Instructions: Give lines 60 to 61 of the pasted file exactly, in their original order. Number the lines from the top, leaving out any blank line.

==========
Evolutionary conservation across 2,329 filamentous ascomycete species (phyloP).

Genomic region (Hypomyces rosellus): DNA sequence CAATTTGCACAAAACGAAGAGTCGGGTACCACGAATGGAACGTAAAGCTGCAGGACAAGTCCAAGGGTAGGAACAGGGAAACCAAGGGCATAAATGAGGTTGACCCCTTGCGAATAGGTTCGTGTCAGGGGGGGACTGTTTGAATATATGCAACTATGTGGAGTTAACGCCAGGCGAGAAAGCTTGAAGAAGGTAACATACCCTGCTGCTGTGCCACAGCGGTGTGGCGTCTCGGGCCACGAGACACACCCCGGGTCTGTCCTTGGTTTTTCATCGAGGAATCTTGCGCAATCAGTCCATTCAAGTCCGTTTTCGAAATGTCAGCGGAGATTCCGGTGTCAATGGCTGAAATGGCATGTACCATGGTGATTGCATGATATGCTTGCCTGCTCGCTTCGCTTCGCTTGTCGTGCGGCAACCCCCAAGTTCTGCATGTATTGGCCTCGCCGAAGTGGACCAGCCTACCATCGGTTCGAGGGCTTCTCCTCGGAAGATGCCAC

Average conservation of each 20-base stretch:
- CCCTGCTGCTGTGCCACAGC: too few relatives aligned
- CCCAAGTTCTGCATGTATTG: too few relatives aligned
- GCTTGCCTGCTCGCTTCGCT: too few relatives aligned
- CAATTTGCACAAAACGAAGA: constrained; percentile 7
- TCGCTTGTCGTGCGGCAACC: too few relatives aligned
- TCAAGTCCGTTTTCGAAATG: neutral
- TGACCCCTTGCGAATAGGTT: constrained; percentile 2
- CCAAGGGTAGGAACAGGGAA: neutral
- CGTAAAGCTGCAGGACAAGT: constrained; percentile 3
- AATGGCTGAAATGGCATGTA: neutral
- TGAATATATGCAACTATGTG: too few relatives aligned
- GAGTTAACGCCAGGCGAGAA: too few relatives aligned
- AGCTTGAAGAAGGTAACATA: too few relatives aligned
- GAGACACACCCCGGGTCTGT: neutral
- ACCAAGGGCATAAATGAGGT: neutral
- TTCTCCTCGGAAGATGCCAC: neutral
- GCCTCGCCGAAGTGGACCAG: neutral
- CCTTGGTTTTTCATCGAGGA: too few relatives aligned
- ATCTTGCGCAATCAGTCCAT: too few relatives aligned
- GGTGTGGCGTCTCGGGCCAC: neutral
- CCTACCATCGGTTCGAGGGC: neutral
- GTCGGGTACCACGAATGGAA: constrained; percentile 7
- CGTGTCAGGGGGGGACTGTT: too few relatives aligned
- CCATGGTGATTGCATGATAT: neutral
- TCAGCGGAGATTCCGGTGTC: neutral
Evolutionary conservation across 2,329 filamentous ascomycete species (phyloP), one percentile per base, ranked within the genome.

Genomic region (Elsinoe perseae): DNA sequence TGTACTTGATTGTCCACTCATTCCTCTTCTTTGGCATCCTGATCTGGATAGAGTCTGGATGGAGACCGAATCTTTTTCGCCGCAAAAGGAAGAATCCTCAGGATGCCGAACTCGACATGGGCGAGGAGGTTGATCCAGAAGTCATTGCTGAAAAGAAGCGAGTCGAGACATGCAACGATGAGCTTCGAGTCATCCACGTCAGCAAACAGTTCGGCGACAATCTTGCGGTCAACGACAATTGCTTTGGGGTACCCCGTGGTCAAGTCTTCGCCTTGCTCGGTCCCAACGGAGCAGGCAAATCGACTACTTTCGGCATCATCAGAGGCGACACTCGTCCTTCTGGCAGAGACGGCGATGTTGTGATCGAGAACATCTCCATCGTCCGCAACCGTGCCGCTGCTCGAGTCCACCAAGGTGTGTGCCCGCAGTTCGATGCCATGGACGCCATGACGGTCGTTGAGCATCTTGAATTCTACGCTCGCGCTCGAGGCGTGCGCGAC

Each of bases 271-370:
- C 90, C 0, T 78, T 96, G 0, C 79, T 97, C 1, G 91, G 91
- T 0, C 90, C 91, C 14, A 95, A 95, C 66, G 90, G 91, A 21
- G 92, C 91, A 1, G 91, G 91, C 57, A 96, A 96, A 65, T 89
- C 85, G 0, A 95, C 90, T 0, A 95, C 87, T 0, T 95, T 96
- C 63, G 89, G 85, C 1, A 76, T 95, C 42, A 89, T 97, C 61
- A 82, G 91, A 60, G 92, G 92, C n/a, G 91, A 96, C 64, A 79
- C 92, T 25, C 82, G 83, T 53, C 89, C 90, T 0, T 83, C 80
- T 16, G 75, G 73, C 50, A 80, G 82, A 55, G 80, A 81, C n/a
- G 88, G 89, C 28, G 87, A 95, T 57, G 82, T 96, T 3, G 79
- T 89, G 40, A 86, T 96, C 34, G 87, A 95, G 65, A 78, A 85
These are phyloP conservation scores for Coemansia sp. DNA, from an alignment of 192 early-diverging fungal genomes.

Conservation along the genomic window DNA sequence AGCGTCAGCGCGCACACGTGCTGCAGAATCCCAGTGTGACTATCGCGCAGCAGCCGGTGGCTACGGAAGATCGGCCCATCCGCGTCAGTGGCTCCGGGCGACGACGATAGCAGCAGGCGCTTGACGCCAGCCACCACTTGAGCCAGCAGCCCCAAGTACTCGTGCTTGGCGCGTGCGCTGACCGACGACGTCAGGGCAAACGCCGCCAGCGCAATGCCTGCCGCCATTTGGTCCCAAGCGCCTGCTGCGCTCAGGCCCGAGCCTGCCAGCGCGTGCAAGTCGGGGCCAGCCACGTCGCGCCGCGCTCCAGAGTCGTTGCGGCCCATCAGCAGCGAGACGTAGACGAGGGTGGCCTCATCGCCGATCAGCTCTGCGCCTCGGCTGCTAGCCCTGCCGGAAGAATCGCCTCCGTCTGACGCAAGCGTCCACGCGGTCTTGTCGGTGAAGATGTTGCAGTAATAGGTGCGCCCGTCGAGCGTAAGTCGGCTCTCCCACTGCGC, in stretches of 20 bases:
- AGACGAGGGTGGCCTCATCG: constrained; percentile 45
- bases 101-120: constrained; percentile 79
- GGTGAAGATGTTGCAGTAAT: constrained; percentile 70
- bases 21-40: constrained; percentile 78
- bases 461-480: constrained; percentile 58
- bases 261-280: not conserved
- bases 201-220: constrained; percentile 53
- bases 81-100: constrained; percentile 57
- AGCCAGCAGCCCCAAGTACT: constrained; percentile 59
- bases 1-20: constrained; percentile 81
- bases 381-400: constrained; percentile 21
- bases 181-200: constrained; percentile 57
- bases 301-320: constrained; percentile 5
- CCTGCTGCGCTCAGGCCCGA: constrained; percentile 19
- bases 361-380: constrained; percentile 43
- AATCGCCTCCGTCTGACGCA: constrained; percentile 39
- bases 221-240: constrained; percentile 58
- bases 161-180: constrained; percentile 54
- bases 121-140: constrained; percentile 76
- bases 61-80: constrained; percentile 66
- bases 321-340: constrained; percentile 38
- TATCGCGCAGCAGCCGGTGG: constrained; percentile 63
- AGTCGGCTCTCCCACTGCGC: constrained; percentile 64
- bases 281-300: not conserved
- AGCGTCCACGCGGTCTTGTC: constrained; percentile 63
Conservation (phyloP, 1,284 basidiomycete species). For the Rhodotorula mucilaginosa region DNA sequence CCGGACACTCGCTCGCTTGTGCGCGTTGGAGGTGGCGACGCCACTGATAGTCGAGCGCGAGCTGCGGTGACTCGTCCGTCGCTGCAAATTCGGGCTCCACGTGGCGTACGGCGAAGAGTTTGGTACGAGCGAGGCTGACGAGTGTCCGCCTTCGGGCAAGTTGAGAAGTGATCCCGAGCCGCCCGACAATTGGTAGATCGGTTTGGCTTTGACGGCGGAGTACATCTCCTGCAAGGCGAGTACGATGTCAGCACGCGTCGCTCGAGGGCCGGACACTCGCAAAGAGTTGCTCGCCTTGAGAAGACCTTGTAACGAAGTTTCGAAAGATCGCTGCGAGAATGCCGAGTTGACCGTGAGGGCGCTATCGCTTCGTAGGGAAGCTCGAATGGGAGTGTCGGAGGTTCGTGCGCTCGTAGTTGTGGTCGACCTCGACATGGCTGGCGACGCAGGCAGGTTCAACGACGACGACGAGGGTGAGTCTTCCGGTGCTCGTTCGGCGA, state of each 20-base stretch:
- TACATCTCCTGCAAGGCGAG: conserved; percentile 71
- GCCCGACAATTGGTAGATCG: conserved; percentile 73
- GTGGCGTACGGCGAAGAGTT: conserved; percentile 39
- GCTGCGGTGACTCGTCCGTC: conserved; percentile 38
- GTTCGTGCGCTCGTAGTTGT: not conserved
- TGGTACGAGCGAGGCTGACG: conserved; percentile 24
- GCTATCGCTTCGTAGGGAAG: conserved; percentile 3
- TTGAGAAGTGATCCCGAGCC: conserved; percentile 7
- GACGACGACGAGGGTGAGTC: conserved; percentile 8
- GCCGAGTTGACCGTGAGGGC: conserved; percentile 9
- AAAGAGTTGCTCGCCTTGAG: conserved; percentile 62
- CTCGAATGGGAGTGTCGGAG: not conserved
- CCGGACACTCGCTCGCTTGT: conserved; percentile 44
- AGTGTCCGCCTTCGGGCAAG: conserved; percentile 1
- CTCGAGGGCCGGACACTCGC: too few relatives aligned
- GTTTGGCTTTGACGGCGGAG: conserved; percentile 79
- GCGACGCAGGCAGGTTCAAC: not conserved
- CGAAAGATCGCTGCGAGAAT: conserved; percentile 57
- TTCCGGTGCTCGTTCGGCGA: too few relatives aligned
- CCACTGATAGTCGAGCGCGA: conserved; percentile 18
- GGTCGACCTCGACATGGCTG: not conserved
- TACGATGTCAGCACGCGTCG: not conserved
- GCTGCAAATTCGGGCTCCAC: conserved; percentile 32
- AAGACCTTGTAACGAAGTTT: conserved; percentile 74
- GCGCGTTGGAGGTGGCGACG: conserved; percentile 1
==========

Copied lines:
- bases 221-240: constrained; percentile 58
- bases 161-180: constrained; percentile 54